Formerly known as MOFAS: Minnesota Organization on Fetal Alcohol Syndrome

Exciting News
from MOFAS

If you're looking for the Minnesota Organization on Fetal Alcohol Syndrome (MOFAS) you have come to the right place. We have some exciting news about our organization. We have a new name! MOFAS has officially been renamed Proof Alliance. Our mission remains the same: to prevent prenatal alcohol exposure and to improve the quality of life for people living with fetal alcohol spectrum disorders (FASD).

Why PR%F

We now have the proof that prenatal alcohol exposure is a leading cause of brain injury in children. We have the proof that FASD is 100% preventable and people living with an FASD can reach 100% of their potential.

Why Alliance?

We seek to build powerful alliances with people with an FASD, their families, legislators, experts in the field, new partners, and community members to bring awareness, research, and services to this field.

What's Next?

Proof Alliance is rebranding, expanding, and we're moving! We have a new logo, website, and prevention campaign to help change the norms around drinking during pregnancy. And in May 2019 we will be moving to a stand-alone building. Proof Alliance commits to the people of Minnesota and we will continue to develop transformative programs to help Minnesotans impacted by FASD.

Nurse-Family Partnership

Nurse-Family Partnership (NFP) is a community health program located throughout the U.S. and the world that helps first time parents succeed in raising strong, healthy families. There have been many studies conducted that show NFP is very effective in helping families gain confidence and reach their family goals.


NFP is free and voluntary. To be eligible for the program, you need to be pregnant with your first child, meet certain income requirements, and live in an area where NFP is provided. Fathers are also encouraged to participate in the home visits.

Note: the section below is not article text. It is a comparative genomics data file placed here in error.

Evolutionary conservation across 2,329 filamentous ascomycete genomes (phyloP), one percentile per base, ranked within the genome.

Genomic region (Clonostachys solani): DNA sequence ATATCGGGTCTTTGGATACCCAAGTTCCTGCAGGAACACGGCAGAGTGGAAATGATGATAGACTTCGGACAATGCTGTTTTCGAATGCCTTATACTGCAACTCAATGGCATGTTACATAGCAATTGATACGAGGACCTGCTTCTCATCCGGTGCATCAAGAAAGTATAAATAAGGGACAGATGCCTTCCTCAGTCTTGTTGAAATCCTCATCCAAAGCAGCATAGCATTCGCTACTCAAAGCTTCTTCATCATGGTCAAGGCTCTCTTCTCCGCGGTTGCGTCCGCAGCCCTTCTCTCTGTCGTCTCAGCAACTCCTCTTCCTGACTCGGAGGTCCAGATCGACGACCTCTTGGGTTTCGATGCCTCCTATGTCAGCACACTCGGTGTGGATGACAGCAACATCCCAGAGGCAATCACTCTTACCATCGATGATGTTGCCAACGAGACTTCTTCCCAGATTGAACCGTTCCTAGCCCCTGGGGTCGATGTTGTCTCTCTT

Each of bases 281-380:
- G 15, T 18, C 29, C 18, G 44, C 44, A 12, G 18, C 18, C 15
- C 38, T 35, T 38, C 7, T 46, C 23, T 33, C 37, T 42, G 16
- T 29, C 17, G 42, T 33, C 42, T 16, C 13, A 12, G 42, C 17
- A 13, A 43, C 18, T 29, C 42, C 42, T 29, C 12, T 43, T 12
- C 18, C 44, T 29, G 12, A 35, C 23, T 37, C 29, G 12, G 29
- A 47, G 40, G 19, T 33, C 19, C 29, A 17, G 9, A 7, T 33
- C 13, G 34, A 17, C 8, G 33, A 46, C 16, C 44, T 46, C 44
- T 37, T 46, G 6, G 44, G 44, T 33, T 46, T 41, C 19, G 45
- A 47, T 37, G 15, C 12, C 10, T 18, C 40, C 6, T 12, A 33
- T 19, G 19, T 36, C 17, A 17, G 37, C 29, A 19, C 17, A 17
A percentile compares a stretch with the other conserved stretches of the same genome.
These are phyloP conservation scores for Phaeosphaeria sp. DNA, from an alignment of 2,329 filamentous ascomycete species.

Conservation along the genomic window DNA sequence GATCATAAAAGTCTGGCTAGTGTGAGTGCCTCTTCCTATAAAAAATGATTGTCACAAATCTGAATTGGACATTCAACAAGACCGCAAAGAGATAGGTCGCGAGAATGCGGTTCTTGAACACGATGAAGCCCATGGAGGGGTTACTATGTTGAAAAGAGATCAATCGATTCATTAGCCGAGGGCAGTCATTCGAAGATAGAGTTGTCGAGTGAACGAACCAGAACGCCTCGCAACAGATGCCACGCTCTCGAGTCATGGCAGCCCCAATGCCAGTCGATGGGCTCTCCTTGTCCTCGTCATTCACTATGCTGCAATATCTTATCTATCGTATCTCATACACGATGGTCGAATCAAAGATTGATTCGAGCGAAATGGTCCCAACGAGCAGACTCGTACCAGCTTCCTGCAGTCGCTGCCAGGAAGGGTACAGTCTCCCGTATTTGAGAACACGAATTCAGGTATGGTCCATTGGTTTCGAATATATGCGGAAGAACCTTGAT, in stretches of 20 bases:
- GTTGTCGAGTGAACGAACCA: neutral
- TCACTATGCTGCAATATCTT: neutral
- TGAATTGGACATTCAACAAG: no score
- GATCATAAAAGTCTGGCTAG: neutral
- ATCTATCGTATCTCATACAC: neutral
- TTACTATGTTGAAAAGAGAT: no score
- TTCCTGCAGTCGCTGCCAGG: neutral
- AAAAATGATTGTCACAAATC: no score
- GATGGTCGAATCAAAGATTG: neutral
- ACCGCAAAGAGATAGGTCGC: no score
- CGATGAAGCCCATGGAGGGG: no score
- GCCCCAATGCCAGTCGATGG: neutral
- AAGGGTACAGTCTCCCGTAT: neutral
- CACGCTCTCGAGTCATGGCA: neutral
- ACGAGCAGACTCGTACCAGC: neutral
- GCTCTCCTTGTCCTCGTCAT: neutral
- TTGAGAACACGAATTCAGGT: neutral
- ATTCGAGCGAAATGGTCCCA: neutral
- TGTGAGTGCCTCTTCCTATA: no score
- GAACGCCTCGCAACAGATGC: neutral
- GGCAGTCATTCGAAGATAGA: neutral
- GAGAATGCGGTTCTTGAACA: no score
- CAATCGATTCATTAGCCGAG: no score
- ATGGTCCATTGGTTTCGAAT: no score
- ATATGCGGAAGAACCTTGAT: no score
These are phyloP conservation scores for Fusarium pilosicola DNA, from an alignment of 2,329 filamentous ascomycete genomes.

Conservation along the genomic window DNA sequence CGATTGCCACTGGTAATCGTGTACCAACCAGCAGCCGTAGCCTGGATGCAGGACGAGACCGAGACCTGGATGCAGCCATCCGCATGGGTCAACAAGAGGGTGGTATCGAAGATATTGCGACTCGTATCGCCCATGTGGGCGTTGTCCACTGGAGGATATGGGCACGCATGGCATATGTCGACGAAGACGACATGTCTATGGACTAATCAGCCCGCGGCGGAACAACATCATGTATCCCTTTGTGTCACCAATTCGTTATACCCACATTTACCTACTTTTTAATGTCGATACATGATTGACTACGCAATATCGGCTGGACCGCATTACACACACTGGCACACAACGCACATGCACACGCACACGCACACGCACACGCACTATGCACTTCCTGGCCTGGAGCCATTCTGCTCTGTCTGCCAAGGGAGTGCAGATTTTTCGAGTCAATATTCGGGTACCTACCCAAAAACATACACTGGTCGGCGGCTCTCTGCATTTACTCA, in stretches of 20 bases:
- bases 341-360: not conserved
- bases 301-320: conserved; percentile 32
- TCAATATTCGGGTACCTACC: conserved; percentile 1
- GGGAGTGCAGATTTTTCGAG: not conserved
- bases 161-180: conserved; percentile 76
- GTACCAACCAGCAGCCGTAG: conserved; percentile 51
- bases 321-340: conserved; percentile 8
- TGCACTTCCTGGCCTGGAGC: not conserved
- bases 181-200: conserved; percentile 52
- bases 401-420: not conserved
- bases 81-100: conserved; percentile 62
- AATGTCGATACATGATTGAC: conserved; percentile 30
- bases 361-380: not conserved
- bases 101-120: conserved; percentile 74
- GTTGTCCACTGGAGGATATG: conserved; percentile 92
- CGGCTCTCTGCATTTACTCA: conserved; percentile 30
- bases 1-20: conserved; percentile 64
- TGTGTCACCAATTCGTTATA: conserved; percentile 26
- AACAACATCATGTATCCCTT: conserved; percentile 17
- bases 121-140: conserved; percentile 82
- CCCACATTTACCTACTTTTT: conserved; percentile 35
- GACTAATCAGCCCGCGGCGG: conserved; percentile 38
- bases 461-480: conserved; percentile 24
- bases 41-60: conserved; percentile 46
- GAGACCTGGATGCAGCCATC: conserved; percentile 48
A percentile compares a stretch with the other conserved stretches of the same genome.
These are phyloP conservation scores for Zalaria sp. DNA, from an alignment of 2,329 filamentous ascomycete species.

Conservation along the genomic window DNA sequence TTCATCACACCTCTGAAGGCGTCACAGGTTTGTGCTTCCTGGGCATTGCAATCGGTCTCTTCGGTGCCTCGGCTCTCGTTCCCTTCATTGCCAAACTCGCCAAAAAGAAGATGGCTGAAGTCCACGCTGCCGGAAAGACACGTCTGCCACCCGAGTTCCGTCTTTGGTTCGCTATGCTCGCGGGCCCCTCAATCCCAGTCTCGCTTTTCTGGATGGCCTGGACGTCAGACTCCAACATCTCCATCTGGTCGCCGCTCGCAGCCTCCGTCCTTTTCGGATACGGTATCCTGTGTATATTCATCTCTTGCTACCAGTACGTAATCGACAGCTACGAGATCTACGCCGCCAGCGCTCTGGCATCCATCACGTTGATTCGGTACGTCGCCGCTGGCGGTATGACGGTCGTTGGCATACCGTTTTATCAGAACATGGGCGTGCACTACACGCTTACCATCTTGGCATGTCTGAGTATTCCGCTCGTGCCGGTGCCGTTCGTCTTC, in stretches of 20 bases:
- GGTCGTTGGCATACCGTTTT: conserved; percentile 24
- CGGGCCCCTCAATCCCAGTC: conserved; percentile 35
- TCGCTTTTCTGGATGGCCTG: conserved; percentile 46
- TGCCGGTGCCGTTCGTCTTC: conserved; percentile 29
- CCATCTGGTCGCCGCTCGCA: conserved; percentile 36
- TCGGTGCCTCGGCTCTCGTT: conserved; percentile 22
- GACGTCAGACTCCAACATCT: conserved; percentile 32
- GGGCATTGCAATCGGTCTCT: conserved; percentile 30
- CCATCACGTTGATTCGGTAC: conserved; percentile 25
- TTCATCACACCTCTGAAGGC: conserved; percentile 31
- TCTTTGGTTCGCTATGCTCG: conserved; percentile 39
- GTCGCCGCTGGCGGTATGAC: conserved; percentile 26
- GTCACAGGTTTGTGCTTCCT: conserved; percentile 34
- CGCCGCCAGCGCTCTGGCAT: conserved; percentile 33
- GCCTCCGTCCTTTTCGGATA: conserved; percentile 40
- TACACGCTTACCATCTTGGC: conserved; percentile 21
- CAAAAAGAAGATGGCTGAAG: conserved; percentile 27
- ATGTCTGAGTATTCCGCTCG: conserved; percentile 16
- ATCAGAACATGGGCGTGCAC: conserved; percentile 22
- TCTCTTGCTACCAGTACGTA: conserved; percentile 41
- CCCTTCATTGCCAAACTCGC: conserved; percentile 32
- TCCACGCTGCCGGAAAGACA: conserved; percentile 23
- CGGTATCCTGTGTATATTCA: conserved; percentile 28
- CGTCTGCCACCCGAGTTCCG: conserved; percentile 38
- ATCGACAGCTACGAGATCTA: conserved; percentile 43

NFP pairs a registered nurse with a woman early in her pregnancy. A woman can request NFP or it can be recommended by a doctor. The nurse visits the mother in the mother’s home until the child turns two.
The nurse:

• helps ensure that the mother has a healthy, substance free pregnancy with proper prenatal care

• helps parents provide care for the child once he or she is born

• helps the parents find work and pursue education to become economically stable

• helps with planning future pregnancies and family goals


For more information:
Visit the Nurse-Family Partnership website.
Refer to the Nurse Family Partnership 2012 Profile.
Visit the Minnesota Visiting Nurse Agency website.


When my 20 year old daughter with ARND found out she was pregnant, I talked with her about having nurse visits during her pregnancy and told her they would give her advice about how to take care of the baby after he was born. At first she was resistant, but I was able to bribe her to have these visits in exchange for a crib. She developed a good connection with the nurse, and my grandson just turned one. A win- win all around!” -Coleen, parent

“I look forward to Thursdays when the family nurse comes for a visit. It’s so nice to have someone to share my concerns with about my child and ask questions about feeding, sleeping and developmental milestones my child should be meeting.” -Rachel, parent

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